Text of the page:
In today’s first reading we meet Saul of Tarsus on his way to Damascus to persecute Christians. These verses from the Acts of the Apostles (which makes up our daily diet of liturgy first readings in these post Easter weeks) tell of the beginning of one of the greatest human adventures of all time:
“breathing murderous threats against the disciples of the Lord, went to the high priest and asked him for letters to the synagogues in Damascus, that, if he should find any men or women who belonged to the Way, he might bring them back to Jerusalem in chains.”
On his journey as he was nearing Damascus, a light from the sky suddenly flashed around him. He fell to the ground and heard a voice saying to him, “Saul, Saul, why are you persecuting me?” He said, “Who are you, sir?” The reply came, “I am Jesus, whom you are persecuting. Now get up and go into the city and you will be told what you must do.” The men who were traveling with him stood speechless, for they heard the voice but could see no one. Saul got up from the ground, but when he opened his eyes he could see nothing; so they led him by the hand and brought him to Damascus. For three days he was unable to see, and he neither ate nor drank.
With this encounter Saul’s existence which was already successful by every secular standard (he was a well-educated man) became an abundant life.
I feel a bit sorry for Ananias, the one who was instructed by God to go to visit Saul to repair his sight. Ananais is more than cautious replying to God saying:
“I have heard from many sources about this man, what evil things he has done to your holy ones in Jerusalem. And here he has authority from the chief priests to imprison all who call upon your name.” But the Lord said to him, “Go, for this man is a chosen instrument of mine to carry my name before Gentiles, kings, and children of Israel, and I will show him what he will have to suffer for my name.” So Ananias went and entered the house; laying his hands on him, he said, “Saul, my brother, the Lord has sent me, Jesus who appeared to you on the way by which you came, that you may regain your sight and be filled with the Holy Spirit.” Immediately things like scales fell from his eyes and he regained his sight. He got up and was baptized, and when he had eaten, he recovered his strength.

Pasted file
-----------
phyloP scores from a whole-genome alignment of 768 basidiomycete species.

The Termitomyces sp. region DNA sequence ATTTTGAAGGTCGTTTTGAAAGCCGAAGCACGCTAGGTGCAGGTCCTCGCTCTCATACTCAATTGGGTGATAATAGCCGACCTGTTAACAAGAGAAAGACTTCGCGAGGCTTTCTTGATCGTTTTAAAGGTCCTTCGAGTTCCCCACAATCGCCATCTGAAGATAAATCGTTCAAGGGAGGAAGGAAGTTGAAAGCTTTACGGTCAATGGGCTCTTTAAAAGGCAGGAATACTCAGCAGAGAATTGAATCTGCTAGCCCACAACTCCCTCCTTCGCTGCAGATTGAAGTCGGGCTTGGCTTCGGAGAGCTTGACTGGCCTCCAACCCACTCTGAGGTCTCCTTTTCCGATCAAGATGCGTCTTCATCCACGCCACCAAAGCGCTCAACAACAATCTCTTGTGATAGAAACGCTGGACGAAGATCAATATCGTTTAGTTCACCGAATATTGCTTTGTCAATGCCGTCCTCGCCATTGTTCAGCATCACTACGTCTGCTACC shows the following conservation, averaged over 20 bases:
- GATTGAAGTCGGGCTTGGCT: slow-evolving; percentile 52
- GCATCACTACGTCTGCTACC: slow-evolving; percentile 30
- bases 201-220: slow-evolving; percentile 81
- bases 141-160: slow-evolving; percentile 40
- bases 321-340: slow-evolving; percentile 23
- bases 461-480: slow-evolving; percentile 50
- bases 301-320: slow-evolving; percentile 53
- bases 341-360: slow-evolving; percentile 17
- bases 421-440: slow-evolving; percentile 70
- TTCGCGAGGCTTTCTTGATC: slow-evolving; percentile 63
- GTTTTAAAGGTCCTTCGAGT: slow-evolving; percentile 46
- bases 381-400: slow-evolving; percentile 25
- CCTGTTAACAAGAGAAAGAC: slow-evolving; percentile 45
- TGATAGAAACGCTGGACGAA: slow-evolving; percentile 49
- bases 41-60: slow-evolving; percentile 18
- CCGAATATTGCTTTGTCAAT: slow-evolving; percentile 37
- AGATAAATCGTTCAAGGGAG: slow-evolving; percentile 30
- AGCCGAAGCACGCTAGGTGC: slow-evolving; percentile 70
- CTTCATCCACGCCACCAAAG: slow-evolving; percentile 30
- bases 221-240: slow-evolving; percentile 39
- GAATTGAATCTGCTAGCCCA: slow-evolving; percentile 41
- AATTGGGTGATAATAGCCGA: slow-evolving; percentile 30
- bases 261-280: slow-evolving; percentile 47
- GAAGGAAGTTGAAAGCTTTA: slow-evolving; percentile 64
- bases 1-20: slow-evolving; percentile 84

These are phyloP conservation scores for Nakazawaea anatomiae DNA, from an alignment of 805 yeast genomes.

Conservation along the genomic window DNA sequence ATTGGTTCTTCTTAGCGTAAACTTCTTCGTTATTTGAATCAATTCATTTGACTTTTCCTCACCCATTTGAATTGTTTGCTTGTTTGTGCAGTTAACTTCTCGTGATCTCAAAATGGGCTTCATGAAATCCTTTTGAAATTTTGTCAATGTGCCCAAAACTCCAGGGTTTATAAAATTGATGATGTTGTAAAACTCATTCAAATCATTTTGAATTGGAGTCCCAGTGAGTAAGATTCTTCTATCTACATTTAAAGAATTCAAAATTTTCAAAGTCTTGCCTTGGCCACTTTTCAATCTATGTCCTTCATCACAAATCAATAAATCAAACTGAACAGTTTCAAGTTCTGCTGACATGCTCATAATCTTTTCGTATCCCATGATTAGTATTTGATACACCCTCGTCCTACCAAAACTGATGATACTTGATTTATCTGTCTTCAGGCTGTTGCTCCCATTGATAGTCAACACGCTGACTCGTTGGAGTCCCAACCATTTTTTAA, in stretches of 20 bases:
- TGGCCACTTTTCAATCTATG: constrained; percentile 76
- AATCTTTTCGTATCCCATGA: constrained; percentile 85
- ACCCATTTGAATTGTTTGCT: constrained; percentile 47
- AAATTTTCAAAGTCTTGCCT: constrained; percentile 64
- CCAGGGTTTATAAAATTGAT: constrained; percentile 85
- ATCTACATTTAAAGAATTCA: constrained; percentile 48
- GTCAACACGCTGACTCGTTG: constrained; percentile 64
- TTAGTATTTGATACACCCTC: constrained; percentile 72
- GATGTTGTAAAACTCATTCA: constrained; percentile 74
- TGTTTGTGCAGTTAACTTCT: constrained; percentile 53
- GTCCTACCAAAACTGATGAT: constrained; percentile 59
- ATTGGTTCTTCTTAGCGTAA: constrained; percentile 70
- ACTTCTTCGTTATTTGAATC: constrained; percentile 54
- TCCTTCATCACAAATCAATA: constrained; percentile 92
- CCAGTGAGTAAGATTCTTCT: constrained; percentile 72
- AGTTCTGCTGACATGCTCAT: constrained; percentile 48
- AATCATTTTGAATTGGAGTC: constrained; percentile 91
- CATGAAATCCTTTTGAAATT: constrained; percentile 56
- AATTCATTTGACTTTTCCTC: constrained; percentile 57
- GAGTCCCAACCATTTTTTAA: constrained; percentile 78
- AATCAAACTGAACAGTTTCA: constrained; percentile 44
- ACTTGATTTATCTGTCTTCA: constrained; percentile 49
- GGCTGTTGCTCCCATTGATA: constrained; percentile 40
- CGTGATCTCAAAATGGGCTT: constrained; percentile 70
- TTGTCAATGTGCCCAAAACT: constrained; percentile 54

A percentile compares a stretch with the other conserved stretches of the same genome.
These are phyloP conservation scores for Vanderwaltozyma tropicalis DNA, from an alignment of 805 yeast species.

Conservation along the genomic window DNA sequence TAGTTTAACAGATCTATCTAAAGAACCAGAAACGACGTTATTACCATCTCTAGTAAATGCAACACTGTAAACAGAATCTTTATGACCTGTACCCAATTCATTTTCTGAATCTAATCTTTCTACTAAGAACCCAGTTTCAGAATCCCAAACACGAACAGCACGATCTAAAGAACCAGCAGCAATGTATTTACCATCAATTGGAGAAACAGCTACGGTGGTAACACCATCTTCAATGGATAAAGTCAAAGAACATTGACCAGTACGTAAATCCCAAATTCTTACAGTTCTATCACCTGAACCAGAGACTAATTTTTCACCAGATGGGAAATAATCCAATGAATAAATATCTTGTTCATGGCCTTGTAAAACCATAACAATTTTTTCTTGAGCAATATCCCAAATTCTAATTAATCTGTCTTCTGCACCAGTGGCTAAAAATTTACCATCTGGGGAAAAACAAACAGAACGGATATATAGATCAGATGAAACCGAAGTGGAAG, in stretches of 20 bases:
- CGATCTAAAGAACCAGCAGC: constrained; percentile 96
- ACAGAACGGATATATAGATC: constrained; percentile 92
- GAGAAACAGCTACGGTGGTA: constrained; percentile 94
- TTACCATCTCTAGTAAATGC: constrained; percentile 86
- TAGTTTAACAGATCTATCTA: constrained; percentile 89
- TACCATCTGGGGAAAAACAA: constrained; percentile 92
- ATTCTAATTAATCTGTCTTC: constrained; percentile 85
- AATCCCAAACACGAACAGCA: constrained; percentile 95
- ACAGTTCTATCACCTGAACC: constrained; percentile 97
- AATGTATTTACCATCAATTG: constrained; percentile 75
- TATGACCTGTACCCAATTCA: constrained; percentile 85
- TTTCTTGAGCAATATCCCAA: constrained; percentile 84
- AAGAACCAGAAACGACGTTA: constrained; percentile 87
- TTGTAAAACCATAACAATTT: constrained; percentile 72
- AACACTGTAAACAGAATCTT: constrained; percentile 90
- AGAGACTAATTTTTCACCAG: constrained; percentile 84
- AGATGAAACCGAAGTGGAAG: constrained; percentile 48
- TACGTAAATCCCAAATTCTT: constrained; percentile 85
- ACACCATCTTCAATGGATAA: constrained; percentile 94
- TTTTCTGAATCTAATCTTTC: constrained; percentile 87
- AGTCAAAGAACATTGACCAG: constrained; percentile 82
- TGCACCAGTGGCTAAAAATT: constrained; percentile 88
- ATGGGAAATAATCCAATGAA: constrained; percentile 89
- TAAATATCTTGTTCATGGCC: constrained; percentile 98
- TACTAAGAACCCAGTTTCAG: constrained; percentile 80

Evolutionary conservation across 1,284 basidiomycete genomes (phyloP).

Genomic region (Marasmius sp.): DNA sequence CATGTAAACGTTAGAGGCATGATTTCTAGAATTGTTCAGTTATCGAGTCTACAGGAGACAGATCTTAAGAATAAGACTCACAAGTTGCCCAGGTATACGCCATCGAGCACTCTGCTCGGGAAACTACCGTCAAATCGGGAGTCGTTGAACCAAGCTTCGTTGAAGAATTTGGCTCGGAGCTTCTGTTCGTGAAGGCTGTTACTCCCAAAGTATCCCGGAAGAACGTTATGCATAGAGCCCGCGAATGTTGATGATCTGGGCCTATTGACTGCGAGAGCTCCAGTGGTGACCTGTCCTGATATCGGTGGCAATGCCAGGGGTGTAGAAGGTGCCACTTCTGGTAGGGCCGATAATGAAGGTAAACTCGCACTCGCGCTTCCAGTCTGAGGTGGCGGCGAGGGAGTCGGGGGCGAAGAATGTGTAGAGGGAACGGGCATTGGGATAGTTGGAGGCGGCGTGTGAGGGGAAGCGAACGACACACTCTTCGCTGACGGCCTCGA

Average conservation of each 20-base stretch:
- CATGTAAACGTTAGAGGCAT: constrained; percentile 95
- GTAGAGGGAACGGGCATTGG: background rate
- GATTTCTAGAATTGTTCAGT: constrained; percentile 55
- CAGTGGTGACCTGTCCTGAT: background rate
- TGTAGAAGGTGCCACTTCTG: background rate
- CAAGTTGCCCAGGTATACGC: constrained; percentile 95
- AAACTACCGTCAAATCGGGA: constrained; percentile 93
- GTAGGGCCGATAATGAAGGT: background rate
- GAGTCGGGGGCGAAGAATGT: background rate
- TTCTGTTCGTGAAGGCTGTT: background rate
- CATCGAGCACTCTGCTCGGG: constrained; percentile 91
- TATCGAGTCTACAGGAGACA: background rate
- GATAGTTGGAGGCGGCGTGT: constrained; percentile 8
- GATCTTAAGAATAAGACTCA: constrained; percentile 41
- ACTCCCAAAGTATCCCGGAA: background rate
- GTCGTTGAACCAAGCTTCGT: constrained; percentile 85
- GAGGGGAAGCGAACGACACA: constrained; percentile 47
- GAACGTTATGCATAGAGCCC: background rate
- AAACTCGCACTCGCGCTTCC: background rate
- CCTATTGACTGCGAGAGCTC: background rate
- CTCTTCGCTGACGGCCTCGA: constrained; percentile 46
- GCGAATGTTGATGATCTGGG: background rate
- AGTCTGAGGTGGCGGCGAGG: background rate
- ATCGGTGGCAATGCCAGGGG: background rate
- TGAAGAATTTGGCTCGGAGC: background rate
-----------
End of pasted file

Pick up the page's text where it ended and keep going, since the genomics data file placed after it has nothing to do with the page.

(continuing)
Then the evidence of his conversion:
He stayed some days with the disciples in Damascus, and he began at once to proclaim Jesus in the synagogues, that he is the Son of God.
Good movies can give us a helpful insight into the life and times of people who lived in places and eras past or distant. I spent Easter week on retreat with a number of other priests and one night we went to see a newly released movie: “Paul, Apostle of Christ.” It is a great movie and helped me to appreciate Paul not as a distant saint but as one who like us came to relationship with Christ without knowing Jesus before the resurrection.
Pope Benedict reflected on the Feast of the Conversion of St Paul in 2012:
in considering attentively what happened to St Paul, one understands that the transformation he experienced in his life is not limited to the ethical level — such as conversion from immorality to morality — nor to the intellectual level — such as a change in his way of understanding reality — but, rather, is a matter of the radical renewal of his being, similar in many aspects to a rebirth. This transformation is founded on participation in the mystery of the death and Resurrection of Jesus Christ and is described as a gradual process of conformation to him. In the light of this awareness, when St Paul was subsequently called to defend the legitimacy of his apostolic vocation and of the Gospel he proclaimed, he was to say: “I have been crucified with Christ; it is no longer I who live, but Christ who lives in me; and the life I now live in the flesh I live by faith in the Son of God, who loved me and gave himself for me” (Gal 2:20).